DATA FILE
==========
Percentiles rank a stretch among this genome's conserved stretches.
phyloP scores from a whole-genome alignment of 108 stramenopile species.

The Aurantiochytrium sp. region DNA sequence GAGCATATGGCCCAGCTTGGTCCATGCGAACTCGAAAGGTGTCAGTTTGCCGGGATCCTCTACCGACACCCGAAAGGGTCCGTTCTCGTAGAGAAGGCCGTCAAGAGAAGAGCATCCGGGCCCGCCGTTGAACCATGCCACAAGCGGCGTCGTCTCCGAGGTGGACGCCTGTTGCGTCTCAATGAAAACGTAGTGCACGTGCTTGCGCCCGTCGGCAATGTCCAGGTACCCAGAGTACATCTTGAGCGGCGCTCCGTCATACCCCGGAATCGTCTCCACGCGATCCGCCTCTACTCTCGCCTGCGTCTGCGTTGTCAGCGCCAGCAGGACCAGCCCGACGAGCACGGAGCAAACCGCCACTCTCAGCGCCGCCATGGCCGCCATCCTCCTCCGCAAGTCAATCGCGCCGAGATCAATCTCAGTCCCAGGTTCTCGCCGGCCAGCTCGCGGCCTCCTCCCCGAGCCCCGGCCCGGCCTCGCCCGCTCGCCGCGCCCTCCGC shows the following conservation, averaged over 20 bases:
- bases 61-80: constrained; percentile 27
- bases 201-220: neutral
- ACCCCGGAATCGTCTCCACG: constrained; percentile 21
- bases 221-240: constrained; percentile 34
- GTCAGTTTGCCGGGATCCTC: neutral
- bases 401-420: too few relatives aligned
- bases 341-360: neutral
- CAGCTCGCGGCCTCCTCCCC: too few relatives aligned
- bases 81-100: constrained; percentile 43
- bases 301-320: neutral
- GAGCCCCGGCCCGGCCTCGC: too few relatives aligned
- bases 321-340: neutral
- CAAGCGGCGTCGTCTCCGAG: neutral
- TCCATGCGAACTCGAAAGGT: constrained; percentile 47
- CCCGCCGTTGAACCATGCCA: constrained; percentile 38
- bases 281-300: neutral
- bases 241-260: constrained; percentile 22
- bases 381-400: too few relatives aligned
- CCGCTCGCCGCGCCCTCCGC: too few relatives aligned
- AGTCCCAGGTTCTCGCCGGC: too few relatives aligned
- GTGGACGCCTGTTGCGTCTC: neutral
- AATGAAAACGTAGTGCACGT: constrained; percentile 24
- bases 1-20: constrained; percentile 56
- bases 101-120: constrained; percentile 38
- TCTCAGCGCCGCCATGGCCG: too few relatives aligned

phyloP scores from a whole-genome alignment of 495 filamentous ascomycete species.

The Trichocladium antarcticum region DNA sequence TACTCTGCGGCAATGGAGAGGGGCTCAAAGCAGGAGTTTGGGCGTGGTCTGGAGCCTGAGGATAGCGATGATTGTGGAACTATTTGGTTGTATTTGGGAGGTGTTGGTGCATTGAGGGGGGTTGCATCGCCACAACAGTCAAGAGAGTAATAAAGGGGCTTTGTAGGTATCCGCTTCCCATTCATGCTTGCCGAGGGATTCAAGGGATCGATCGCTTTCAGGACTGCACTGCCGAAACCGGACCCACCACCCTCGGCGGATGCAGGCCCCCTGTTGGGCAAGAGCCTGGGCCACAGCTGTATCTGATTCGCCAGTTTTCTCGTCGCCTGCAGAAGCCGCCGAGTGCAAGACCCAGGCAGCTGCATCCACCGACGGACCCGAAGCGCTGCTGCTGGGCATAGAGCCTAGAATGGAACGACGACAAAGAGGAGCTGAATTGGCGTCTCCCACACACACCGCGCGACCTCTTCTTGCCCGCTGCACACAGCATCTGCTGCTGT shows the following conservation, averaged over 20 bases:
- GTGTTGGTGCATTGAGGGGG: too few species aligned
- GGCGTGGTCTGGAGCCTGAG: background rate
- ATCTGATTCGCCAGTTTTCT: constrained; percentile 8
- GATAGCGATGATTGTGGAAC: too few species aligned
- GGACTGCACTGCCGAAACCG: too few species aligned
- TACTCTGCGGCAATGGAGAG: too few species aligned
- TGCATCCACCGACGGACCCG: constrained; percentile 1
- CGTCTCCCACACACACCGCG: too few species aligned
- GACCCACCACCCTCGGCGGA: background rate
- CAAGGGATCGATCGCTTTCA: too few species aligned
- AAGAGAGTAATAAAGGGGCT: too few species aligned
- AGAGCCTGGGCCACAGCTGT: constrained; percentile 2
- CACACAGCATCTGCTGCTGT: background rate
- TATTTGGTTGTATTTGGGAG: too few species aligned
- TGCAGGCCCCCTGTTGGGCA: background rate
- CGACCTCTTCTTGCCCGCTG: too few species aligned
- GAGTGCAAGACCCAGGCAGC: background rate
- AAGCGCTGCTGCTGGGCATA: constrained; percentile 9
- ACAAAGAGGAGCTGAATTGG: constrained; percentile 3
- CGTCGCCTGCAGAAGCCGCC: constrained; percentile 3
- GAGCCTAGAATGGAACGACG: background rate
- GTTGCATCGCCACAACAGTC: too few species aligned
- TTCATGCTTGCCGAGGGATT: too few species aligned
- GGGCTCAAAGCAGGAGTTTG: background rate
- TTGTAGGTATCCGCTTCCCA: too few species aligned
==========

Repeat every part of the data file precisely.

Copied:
Percentiles rank a stretch among this genome's conserved stretches.
phyloP scores from a whole-genome alignment of 108 stramenopile species.

The Aurantiochytrium sp. region DNA sequence GAGCATATGGCCCAGCTTGGTCCATGCGAACTCGAAAGGTGTCAGTTTGCCGGGATCCTCTACCGACACCCGAAAGGGTCCGTTCTCGTAGAGAAGGCCGTCAAGAGAAGAGCATCCGGGCCCGCCGTTGAACCATGCCACAAGCGGCGTCGTCTCCGAGGTGGACGCCTGTTGCGTCTCAATGAAAACGTAGTGCACGTGCTTGCGCCCGTCGGCAATGTCCAGGTACCCAGAGTACATCTTGAGCGGCGCTCCGTCATACCCCGGAATCGTCTCCACGCGATCCGCCTCTACTCTCGCCTGCGTCTGCGTTGTCAGCGCCAGCAGGACCAGCCCGACGAGCACGGAGCAAACCGCCACTCTCAGCGCCGCCATGGCCGCCATCCTCCTCCGCAAGTCAATCGCGCCGAGATCAATCTCAGTCCCAGGTTCTCGCCGGCCAGCTCGCGGCCTCCTCCCCGAGCCCCGGCCCGGCCTCGCCCGCTCGCCGCGCCCTCCGC shows the following conservation, averaged over 20 bases:
- bases 61-80: constrained; percentile 27
- bases 201-220: neutral
- ACCCCGGAATCGTCTCCACG: constrained; percentile 21
- bases 221-240: constrained; percentile 34
- GTCAGTTTGCCGGGATCCTC: neutral
- bases 401-420: too few relatives aligned
- bases 341-360: neutral
- CAGCTCGCGGCCTCCTCCCC: too few relatives aligned
- bases 81-100: constrained; percentile 43
- bases 301-320: neutral
- GAGCCCCGGCCCGGCCTCGC: too few relatives aligned
- bases 321-340: neutral
- CAAGCGGCGTCGTCTCCGAG: neutral
- TCCATGCGAACTCGAAAGGT: constrained; percentile 47
- CCCGCCGTTGAACCATGCCA: constrained; percentile 38
- bases 281-300: neutral
- bases 241-260: constrained; percentile 22
- bases 381-400: too few relatives aligned
- CCGCTCGCCGCGCCCTCCGC: too few relatives aligned
- AGTCCCAGGTTCTCGCCGGC: too few relatives aligned
- GTGGACGCCTGTTGCGTCTC: neutral
- AATGAAAACGTAGTGCACGT: constrained; percentile 24
- bases 1-20: constrained; percentile 56
- bases 101-120: constrained; percentile 38
- TCTCAGCGCCGCCATGGCCG: too few relatives aligned

phyloP scores from a whole-genome alignment of 495 filamentous ascomycete species.

The Trichocladium antarcticum region DNA sequence TACTCTGCGGCAATGGAGAGGGGCTCAAAGCAGGAGTTTGGGCGTGGTCTGGAGCCTGAGGATAGCGATGATTGTGGAACTATTTGGTTGTATTTGGGAGGTGTTGGTGCATTGAGGGGGGTTGCATCGCCACAACAGTCAAGAGAGTAATAAAGGGGCTTTGTAGGTATCCGCTTCCCATTCATGCTTGCCGAGGGATTCAAGGGATCGATCGCTTTCAGGACTGCACTGCCGAAACCGGACCCACCACCCTCGGCGGATGCAGGCCCCCTGTTGGGCAAGAGCCTGGGCCACAGCTGTATCTGATTCGCCAGTTTTCTCGTCGCCTGCAGAAGCCGCCGAGTGCAAGACCCAGGCAGCTGCATCCACCGACGGACCCGAAGCGCTGCTGCTGGGCATAGAGCCTAGAATGGAACGACGACAAAGAGGAGCTGAATTGGCGTCTCCCACACACACCGCGCGACCTCTTCTTGCCCGCTGCACACAGCATCTGCTGCTGT shows the following conservation, averaged over 20 bases:
- GTGTTGGTGCATTGAGGGGG: too few species aligned
- GGCGTGGTCTGGAGCCTGAG: background rate
- ATCTGATTCGCCAGTTTTCT: constrained; percentile 8
- GATAGCGATGATTGTGGAAC: too few species aligned
- GGACTGCACTGCCGAAACCG: too few species aligned
- TACTCTGCGGCAATGGAGAG: too few species aligned
- TGCATCCACCGACGGACCCG: constrained; percentile 1
- CGTCTCCCACACACACCGCG: too few species aligned
- GACCCACCACCCTCGGCGGA: background rate
- CAAGGGATCGATCGCTTTCA: too few species aligned
- AAGAGAGTAATAAAGGGGCT: too few species aligned
- AGAGCCTGGGCCACAGCTGT: constrained; percentile 2
- CACACAGCATCTGCTGCTGT: background rate
- TATTTGGTTGTATTTGGGAG: too few species aligned
- TGCAGGCCCCCTGTTGGGCA: background rate
- CGACCTCTTCTTGCCCGCTG: too few species aligned
- GAGTGCAAGACCCAGGCAGC: background rate
- AAGCGCTGCTGCTGGGCATA: constrained; percentile 9
- ACAAAGAGGAGCTGAATTGG: constrained; percentile 3
- CGTCGCCTGCAGAAGCCGCC: constrained; percentile 3
- GAGCCTAGAATGGAACGACG: background rate
- GTTGCATCGCCACAACAGTC: too few species aligned
- TTCATGCTTGCCGAGGGATT: too few species aligned
- GGGCTCAAAGCAGGAGTTTG: background rate
- TTGTAGGTATCCGCTTCCCA: too few species aligned